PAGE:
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I blame them both.  Even if you could say Obsidian is powerless to act, and Lucasarts are just being wankers.... ultimately you have to at least concede that Obsidian put themselves into the situation where they're powerless.  Also, as you mentioned with Troika (and others), even when official support is lacking... developers often are able to pick up the slack and release "unofficial" patches.  Hell, if they just spent some time collaborating with the Free-Gizka crew that would speed that project along considerably.  The time involved in reverse-engineering a game to figure out how to put in lost content is vastly larger than the time taken with a little developer assistance.

Those are two different issues you're talking about. Patches that solve technical issues isn't what the restoration team are doing. If you don't like the game, say so, but don't go around saying that "it needs fixing", because it most certainly does not, in that respect at least. OE aren't helping the restoration team probably because they stand by their work, like it or not.

 

I agree that the game needs more bug fixing, but apparently "they are working on it". People should keep the bitching in check until they openly say that there aren't going to be any more patches.

- When he is best, he is a little worse than a man, and when he is worst, he is little better than a beast.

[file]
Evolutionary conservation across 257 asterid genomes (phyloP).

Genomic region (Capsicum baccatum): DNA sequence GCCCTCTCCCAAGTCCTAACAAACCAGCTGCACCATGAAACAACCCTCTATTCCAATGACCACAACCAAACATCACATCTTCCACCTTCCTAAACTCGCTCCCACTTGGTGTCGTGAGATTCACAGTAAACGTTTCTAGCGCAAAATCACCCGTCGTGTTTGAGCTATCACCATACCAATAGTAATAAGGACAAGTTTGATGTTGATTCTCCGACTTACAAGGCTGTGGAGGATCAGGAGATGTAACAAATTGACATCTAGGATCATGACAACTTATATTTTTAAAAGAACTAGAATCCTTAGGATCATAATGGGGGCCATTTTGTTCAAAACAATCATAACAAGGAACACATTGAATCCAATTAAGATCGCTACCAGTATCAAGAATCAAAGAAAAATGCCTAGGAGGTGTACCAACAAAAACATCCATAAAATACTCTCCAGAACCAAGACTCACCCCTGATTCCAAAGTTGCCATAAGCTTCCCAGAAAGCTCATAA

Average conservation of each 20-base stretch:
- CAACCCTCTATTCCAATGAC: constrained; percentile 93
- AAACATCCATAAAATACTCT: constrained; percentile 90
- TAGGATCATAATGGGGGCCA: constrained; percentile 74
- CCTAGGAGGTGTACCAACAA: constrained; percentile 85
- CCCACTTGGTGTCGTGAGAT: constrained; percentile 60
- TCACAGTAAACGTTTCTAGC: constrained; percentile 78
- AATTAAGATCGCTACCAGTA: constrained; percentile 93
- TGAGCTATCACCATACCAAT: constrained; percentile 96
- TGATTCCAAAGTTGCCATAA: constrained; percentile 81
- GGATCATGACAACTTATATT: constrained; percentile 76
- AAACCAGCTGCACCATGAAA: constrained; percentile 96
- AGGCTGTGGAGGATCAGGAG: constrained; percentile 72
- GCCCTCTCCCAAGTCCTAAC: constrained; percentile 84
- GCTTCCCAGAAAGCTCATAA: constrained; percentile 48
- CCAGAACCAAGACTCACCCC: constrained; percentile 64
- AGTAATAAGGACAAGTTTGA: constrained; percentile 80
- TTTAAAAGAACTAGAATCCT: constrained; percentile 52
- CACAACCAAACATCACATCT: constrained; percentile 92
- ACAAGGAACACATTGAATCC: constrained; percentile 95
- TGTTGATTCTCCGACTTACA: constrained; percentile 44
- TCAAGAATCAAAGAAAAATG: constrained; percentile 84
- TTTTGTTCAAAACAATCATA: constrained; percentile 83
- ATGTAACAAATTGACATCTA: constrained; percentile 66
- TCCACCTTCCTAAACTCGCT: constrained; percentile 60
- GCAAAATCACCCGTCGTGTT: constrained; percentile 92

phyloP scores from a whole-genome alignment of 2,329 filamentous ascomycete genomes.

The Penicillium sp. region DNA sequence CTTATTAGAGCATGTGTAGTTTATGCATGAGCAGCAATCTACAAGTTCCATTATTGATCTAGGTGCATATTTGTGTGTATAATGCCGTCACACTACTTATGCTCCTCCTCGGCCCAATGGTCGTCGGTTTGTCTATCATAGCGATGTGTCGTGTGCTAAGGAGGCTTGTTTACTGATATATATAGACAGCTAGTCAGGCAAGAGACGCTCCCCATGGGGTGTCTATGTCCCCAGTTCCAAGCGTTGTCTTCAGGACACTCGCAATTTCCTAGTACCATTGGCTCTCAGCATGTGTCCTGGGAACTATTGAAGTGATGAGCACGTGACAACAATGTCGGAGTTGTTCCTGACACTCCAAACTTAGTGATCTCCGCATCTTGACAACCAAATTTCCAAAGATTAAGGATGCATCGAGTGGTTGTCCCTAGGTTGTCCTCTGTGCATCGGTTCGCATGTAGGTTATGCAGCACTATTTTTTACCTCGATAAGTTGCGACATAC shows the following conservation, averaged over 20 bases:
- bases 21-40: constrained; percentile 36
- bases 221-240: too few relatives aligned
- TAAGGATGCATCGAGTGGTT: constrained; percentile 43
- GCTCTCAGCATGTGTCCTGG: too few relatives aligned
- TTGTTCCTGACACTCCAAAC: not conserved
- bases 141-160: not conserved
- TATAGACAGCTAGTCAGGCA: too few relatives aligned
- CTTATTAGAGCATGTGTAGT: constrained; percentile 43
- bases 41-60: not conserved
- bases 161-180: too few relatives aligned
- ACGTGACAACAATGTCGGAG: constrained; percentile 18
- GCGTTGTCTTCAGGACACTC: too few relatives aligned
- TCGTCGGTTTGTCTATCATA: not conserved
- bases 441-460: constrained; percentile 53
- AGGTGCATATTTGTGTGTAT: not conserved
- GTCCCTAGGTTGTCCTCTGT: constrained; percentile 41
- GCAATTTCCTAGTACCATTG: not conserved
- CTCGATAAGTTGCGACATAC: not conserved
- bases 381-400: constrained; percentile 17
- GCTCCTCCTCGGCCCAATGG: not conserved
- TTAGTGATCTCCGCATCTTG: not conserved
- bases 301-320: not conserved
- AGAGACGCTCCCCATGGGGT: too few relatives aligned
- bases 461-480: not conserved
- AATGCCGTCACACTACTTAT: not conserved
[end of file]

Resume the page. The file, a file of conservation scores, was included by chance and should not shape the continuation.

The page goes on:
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OE probably had a very difficult situation. If they turned down the offer, it would have been hard to get an opportunity like that to produce a game again. It's almost like a double sword where you have an opportunity to make a game, but ironically find that almost all the bargaining table's cards are owned by someone else whom you have to listening to, leaving little room for renegotiating. The only ticket you have is to accept/refuse the offer. Either way, OE's situation was almost a dilemma.

Deep from within...

 

Victims live a life of fantasy.

 

Some see salvation as an act of God, a few look within for it.

 

朱宣澧

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Personally I don't really care. I am not a game developer or publisher so what goes behind the scenes is irrelevant to me. All I care about is the bottomline. A game either works, or it doesn't. A game is either fun, or it isn't. A game is either supported, or it is not.

 

Obsidian and LA failed KotOR 2 and the KotOR fans with this game.

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Personally I don't really care.  I am not a game developer or publisher so what goes behind the scenes is irrelevant to me.  All I care about is the bottomline.  A game either works, or it doesn't.  A game is either fun, or it isn't.  A game is either supported, or it is not.

 

Obsidian and LA failed KotOR 2 and the KotOR fans with this game.

Bingo.

 

Was the game finished? No.

Was the game supported? No.

Was the first release bug ridden and unplayable by console standards? Yes.

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Ultima:9 was a buggy mess upon release. EA both enforced a release date before the developers wanted it, and didn't allow for patches. Anonymous team members released the last patch (related to bugs anyhow). The game still sucks, but developers did make an unofficial release.

 

That would explain the EA official replacement CD that contained all the patches that I received, complete with a formal apology from the developers and the publisher.

 

Odd.